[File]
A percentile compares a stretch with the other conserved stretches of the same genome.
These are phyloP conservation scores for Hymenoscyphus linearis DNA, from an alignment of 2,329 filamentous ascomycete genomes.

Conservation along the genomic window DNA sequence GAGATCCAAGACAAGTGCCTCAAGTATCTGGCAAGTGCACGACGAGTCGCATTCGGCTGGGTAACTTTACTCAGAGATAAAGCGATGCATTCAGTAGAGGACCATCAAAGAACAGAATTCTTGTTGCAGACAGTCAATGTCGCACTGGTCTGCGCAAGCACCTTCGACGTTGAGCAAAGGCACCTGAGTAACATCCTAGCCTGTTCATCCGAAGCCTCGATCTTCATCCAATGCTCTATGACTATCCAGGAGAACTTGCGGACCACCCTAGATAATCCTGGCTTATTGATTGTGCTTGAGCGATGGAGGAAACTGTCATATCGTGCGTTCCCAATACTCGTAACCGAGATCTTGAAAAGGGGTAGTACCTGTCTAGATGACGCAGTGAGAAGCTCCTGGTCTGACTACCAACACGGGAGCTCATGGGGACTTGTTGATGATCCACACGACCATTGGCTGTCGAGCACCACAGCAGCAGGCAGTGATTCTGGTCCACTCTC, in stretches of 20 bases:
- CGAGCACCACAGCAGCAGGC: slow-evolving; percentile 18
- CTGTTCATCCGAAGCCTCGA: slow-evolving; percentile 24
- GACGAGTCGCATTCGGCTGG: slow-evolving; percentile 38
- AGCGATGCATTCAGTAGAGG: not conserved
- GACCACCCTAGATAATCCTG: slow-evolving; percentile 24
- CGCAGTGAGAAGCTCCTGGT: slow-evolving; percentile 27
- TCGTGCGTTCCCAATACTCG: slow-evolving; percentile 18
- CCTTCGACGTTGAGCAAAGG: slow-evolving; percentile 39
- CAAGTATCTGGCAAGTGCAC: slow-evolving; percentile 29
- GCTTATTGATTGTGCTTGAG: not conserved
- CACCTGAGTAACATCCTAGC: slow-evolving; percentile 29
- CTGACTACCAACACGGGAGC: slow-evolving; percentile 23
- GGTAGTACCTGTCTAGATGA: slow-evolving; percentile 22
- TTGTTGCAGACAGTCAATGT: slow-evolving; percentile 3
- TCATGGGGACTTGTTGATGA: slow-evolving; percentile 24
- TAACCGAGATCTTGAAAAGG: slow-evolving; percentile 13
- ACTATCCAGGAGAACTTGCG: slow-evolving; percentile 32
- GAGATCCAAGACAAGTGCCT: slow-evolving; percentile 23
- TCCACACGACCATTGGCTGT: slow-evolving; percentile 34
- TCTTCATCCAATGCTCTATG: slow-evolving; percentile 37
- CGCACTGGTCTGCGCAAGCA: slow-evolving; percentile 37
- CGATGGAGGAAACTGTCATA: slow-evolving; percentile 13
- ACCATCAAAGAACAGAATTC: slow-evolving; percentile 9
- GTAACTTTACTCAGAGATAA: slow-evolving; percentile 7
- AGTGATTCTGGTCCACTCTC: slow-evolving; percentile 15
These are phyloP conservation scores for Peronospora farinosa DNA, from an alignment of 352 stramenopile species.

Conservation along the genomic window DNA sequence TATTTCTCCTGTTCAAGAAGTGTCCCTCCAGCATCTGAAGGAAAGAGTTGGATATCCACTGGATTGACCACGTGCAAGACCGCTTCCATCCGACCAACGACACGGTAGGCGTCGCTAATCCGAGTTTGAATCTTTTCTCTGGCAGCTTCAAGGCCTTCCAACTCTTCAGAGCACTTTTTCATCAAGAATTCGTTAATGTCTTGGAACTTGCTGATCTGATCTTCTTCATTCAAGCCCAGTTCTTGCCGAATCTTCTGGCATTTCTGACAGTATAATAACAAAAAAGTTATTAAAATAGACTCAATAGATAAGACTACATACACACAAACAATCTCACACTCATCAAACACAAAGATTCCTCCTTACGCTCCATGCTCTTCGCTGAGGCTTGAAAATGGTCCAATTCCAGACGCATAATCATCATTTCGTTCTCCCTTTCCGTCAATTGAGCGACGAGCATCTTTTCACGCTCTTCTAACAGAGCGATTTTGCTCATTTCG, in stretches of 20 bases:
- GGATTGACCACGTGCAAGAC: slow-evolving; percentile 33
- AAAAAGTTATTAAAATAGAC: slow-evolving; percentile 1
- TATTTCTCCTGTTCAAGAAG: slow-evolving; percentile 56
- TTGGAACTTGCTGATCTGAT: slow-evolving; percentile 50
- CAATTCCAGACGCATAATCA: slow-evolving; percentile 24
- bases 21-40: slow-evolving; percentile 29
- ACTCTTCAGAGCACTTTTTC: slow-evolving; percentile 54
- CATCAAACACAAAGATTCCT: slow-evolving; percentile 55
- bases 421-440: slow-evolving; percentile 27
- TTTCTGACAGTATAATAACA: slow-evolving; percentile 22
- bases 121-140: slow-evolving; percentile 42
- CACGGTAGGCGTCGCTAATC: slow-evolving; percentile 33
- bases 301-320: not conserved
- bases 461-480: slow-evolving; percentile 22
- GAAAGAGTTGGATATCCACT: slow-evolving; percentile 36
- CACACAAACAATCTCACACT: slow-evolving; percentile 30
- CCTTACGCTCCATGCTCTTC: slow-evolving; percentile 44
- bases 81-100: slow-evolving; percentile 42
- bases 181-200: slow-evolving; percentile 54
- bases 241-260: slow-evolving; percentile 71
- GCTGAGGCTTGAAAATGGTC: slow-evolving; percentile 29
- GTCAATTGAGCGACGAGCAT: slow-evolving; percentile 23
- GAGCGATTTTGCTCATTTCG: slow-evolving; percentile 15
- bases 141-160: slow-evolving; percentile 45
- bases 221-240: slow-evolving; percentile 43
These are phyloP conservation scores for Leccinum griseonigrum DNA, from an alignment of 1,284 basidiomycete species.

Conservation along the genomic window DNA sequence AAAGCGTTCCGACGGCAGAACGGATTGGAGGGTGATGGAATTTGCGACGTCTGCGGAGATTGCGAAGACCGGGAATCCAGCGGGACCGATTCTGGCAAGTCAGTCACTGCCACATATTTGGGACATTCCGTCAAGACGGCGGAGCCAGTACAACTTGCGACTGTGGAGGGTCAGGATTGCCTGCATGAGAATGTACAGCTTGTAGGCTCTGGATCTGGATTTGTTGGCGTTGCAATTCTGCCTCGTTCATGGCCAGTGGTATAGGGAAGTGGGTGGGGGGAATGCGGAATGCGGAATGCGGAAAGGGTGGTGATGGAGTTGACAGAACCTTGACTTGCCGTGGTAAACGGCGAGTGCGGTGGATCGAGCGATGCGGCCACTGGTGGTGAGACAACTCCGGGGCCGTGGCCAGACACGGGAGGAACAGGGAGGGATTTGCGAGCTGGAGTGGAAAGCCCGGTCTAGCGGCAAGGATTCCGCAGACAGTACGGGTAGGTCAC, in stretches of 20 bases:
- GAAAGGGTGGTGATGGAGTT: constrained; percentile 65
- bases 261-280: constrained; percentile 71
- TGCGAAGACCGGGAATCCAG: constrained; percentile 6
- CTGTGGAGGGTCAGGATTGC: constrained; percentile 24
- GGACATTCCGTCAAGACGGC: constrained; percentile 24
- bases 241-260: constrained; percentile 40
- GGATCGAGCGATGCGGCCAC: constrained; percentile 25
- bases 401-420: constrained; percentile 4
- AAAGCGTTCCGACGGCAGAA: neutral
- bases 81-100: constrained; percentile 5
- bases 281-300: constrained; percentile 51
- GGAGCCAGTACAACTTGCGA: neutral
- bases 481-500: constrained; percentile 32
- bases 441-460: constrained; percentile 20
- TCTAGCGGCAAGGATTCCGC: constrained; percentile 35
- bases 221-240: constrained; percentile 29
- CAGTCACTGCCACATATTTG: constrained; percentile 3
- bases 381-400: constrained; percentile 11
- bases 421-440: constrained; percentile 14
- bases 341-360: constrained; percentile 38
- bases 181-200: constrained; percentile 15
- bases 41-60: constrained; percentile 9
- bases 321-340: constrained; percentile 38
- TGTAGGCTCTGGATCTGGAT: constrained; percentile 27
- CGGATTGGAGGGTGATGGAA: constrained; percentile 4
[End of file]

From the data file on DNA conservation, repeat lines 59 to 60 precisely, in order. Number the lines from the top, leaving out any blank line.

- bases 261-280: constrained; percentile 71
- TGCGAAGACCGGGAATCCAG: constrained; percentile 6